Coverage

Our analytical coverage is organized across three dimensions: systemically relevant geopolitical arenas, sectors, and policy instruments enabling governments to intervene in markets in the pursuit of wider geostrategic interests.

Geoeconomic themes

Global interdependence requires more sophisticated corporate macro risk management capacity

One of the key lessons learned from the COVID-19 pandemic is that global macro risks in today's interdependent world travel much faster and easily through the global system. As the very behavior of global risks changes and the global risk environment transforms, companies are challenged to develop much more sophisticated approaches to identifying, assessing and responding to risks.

The incoming Biden administration: shifting the corporate geostrategic outlook

Beyond current events that shake the very foundation of U.S. democracy, the incoming Biden administration will shift the geostrategic outlook for the global corporate community. U.S. companies will benefit from a fresh impulse provided by a new dimension of American “soft power”. Chinese companies will face a less extrovert, but not less determined Biden administration countering the trajectory of a global rebalancing dynamic. European executives will be torn between the attractiveness of rebuilding transatlantic relations, including the development of a transatlantic economic space, and the growth dynamic in China and wider Asia.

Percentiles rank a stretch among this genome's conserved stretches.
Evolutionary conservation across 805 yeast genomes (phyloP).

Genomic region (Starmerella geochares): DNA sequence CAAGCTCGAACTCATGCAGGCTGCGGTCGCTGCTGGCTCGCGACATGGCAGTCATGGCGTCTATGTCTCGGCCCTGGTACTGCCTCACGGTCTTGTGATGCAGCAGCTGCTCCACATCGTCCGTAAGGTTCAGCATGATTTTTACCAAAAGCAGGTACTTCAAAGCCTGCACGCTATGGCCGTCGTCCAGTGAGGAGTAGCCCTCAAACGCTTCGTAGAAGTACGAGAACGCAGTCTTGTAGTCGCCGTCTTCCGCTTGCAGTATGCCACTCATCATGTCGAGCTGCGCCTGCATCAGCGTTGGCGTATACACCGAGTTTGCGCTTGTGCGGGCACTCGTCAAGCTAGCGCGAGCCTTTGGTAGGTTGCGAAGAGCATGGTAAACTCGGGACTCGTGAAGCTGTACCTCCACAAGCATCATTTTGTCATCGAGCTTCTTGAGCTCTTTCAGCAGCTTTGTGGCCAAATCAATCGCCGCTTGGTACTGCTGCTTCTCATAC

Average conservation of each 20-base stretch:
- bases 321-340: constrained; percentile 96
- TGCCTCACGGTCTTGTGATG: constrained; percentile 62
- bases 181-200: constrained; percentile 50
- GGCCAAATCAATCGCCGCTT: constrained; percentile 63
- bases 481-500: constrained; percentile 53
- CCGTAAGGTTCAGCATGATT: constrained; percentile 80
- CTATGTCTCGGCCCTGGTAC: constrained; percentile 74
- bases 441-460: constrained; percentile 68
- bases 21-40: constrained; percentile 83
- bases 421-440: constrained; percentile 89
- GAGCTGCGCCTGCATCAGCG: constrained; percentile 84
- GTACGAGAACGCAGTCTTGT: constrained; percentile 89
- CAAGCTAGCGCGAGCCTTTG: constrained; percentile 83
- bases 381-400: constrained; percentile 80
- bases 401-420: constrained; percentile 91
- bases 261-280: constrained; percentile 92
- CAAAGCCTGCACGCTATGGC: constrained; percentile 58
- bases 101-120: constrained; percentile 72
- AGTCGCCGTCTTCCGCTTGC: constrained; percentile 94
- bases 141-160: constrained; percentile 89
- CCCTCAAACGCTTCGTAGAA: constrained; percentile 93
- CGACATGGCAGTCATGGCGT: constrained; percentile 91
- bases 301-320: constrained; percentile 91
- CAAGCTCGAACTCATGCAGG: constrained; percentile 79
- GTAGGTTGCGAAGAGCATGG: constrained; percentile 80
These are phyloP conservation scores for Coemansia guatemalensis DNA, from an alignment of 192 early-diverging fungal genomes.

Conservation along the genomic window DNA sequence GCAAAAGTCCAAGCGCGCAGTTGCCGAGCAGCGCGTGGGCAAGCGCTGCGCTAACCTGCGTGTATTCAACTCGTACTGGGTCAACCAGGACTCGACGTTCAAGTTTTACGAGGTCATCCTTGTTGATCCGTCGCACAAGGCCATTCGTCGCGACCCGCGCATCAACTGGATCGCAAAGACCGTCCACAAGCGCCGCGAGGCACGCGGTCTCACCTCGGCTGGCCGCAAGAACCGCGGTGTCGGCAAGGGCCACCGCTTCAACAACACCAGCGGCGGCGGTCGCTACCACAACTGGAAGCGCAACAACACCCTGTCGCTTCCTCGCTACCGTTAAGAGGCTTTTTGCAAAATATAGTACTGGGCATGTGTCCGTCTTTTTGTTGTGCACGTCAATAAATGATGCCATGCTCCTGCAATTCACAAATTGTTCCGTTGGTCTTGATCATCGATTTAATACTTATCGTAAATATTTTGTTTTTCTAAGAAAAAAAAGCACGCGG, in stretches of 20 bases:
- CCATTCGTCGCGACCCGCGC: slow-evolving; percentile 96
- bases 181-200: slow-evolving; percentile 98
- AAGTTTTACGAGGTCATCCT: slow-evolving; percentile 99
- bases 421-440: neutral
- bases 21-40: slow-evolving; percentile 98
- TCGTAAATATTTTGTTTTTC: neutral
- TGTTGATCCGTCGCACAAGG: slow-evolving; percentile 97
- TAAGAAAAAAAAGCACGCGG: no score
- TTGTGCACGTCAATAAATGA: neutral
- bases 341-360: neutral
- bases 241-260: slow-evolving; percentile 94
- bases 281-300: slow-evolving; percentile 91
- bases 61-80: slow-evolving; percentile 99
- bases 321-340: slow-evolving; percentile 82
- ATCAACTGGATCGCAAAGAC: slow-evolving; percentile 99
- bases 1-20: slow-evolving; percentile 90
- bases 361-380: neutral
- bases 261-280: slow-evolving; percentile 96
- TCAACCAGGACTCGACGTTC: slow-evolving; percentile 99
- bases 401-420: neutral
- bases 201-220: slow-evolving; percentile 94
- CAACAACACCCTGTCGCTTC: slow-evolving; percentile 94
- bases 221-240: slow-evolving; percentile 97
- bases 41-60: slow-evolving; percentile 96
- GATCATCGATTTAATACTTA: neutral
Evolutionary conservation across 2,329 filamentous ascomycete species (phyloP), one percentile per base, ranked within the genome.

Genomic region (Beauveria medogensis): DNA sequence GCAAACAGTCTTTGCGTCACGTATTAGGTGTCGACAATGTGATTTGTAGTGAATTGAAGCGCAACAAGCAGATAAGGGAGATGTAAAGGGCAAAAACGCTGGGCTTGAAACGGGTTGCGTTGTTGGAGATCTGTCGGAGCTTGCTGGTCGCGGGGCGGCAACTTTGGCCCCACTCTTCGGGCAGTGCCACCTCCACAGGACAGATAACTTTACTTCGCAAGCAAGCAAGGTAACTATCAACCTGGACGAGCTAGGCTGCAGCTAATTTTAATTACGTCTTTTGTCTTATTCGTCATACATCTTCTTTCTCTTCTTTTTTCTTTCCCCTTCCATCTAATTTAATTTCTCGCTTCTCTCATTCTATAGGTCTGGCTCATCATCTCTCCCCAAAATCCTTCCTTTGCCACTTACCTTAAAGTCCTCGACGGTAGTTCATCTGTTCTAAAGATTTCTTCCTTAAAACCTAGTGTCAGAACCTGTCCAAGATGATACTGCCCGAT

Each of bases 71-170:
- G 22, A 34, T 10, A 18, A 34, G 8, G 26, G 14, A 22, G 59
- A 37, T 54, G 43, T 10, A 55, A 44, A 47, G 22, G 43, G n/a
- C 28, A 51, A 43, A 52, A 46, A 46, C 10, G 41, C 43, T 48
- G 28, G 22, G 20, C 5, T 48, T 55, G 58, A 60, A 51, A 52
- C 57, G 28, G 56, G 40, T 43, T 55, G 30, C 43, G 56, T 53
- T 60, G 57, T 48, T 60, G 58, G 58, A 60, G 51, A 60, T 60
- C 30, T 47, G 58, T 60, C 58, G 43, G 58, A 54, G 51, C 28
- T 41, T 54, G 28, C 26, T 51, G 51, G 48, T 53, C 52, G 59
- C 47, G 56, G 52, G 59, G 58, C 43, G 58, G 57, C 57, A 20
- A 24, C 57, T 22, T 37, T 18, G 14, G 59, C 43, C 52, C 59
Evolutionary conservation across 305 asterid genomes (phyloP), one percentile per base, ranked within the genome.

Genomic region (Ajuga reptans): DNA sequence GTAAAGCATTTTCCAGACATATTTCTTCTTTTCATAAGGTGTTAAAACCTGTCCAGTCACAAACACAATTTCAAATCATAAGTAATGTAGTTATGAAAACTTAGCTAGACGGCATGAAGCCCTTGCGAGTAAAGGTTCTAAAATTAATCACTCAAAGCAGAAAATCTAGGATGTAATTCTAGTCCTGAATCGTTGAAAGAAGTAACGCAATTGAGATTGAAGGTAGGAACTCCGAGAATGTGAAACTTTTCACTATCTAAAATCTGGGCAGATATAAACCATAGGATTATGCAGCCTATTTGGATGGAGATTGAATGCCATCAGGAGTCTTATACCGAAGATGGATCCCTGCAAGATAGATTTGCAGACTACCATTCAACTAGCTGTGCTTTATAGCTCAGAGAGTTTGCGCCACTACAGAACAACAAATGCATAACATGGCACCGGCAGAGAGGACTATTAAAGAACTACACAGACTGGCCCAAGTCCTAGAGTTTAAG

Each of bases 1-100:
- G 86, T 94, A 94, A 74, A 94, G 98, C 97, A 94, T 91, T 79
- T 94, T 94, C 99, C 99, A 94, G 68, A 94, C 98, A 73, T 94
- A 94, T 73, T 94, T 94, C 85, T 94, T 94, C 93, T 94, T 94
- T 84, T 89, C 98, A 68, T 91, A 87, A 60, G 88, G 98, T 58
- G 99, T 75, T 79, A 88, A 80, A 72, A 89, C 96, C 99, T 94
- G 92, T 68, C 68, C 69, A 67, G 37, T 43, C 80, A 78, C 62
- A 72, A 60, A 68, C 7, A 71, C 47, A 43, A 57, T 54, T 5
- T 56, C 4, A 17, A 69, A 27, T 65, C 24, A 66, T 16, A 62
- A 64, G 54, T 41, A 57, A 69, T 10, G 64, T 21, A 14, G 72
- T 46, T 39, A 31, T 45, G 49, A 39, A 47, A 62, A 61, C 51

What the LVMH / Tiffany case says about the importance maintaining a proper macro risk register

In November last year, LVMH, the global luxury group, announced that it would acquire Tiffany, the global luxury jeweler. Celebrating the deal, LVMH was looking forward for Tiffany to be thriving as part of LVMH's portfolio of brands for centuries to come. But then came the Covid-19 pandemic. One year later, LVMH filed a lawsuit against Tiffany, suggesting that with Covid-19 a "Material Adverse Effect" had occurred, preventing it to close the acquisition.

From de-coupling to loose coupling